"Is that all clear?"
Promoting consumer transparency in the net neutrality debate
The general trend that appears to be emerging, both in the UK and abroad, is that use of traffic shaping, prioritisation of some content or content providers over others, promotion of tiered internet access packages, etc (i.e. factors that are theoretically incompatible with the concept of "net neutrality") are acceptable provided that the position is made clear to consumers such that they are able to make an informed choice at the time that they sign up for any services.
This can be of particular importance given the tendency for ISP's to offer consumers fixed term contracts, typically for 12 month terms.
In the UK, this is largely enforced through the use of the general law together with industry Codes of Practice. We set out below a few of the recent examples of initiatives in this area.
Broadband Speeds and Quality of Service
In May 2011, Ofcom published a short statement on implementing the revised EU Framework for Electronic Communications (which the EU Commission has previously suggested may be enough to ensure open access and a sufficiently neutral network). Page 8 of the statement provides that: 'the Communications Act will be revised by 25 May 2011 to provide us with the new powers in relation to traffic management. These include the ability to set a minimum quality of service for broadband.'
Ofcom is currently understood to have no plans to take advantage of these new powers, preferring instead to rely upon the existing requirements in its Voluntary Code of Practice on Broadband Speeds.
Most of the UK's largest ISPs are currently signatories to the Code, which among other things requires ISPs to explain to new customers the access line speed they are likely to obtain in practice, and to attempt to resolve problems for those customers whose access line speed is significantly below the estimate provided.
A strengthened version of this came into force on 27 July 2011, which requires that ISPs provide estimates to a common methodology in the form of a range (e.g. download speeds in the range 8 to 10 MB), and gives consumers the right to exit the contract if actual speeds are significantly lower than the range.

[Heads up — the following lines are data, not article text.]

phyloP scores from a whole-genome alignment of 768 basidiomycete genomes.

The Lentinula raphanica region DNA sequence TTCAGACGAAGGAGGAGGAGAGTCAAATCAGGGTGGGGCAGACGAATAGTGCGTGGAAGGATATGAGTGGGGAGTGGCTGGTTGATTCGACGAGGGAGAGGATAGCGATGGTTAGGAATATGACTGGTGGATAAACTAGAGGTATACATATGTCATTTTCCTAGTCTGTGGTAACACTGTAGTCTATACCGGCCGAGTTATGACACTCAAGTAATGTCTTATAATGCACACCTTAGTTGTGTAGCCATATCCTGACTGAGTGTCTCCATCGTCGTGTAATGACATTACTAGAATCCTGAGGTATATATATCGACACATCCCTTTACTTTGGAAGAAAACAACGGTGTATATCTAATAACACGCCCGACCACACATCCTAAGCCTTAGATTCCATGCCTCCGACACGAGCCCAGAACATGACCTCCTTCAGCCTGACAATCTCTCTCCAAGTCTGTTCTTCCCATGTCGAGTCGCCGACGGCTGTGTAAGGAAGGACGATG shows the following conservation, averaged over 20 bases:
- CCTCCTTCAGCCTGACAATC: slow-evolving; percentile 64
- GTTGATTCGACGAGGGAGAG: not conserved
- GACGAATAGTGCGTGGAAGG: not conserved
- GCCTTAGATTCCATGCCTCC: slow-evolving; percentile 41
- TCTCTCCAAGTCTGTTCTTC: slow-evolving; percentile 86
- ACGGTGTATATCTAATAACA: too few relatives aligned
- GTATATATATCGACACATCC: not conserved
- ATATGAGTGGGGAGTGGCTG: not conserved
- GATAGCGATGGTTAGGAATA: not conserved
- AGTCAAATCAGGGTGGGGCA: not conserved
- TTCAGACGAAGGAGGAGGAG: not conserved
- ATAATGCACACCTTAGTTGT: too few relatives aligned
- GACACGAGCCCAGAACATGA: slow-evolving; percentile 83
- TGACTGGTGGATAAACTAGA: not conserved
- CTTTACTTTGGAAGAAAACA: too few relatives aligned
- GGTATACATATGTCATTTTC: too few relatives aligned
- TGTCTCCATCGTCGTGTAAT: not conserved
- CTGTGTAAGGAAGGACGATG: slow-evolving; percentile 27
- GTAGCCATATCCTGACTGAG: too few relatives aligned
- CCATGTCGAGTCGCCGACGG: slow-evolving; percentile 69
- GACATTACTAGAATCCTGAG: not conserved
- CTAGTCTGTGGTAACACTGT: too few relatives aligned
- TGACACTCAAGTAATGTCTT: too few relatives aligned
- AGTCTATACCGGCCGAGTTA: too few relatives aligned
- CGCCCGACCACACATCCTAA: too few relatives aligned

Additionally, earlier in 2011 'Ofcom recommended to CAP and BCAP, the committees that write the advertising codes enforced by the Advertising Standards Authority, that a Typical Speeds Range (TSR) should be included in advertisements by ISPs who advertise based on the speed of the service.' The ASA has not yet come back on its plans for this sector, but it appears regulation may come in the advertising regulatory area.
In parallel with the Voluntary Code of Practice on Broadband, in March 2011 the Broadband Stakeholders Group published a voluntary code of practice on traffic-management for broadband services. Signatories to this code reportedly now account for almost 95% of fixed-line broadband and over 90% of mobile customers in the UK.
The code defined "traffic management" as being the range of technical practices undertaken to manage traffic across networks. The different outcomes achieved by the use of technical practices are stated to include:
- the prioritisation of certain types of traffic in busy times or busy areas to ensure that it is of an adequate quality
- the slowing down of certain traffic types that are not time-critical at busy times or busy places
- ensuring compliance with a consumer’s contract, for example slowing down of traffic for the heaviest users
- supporting the delivery of managed services, for example to ensure a guaranteed quality of service for a specific piece of content.
The code includes three core commitments:
- to provide more information to consumers about what traffic management takes place, for what purpose and with what impact.
- to comply with a set of good practice principles on providing information to consumer that is: understandable; appropriate; accessible; current; comparable; and verifiable.
- to publish a common key facts indicator (KFI) table, summarising the traffic management practices they use for each broadband product they currently market.
The code is being piloted in 2011 with a view to reviewing it again in 2012.
It is interesting to note the importance being placed upon self-regulation by means of these voluntary codes of practice. This is to be contrasted with the general telecoms sector, where sector-specific regulation of what has traditionally been seen as a highly technical area has been the norm, and there have clearly been different philosophies at play as far as how telecoms and telecoms operators have been regulated compared with the Internet in general.
Inevitably the success of such measures will be determined by how well the industry responds, especially in the context of codes that are by definition voluntary rather than mandatory. However the indicators so far are good, and it will be interesting to see whether this "light touch" approach can be maintained into the future.
If you have any questions on this article please contact us.
"Inevitably the success of such measures will be determined by how well the industry responds especially in the context of codes that are by definition voluntary rather than mandatory."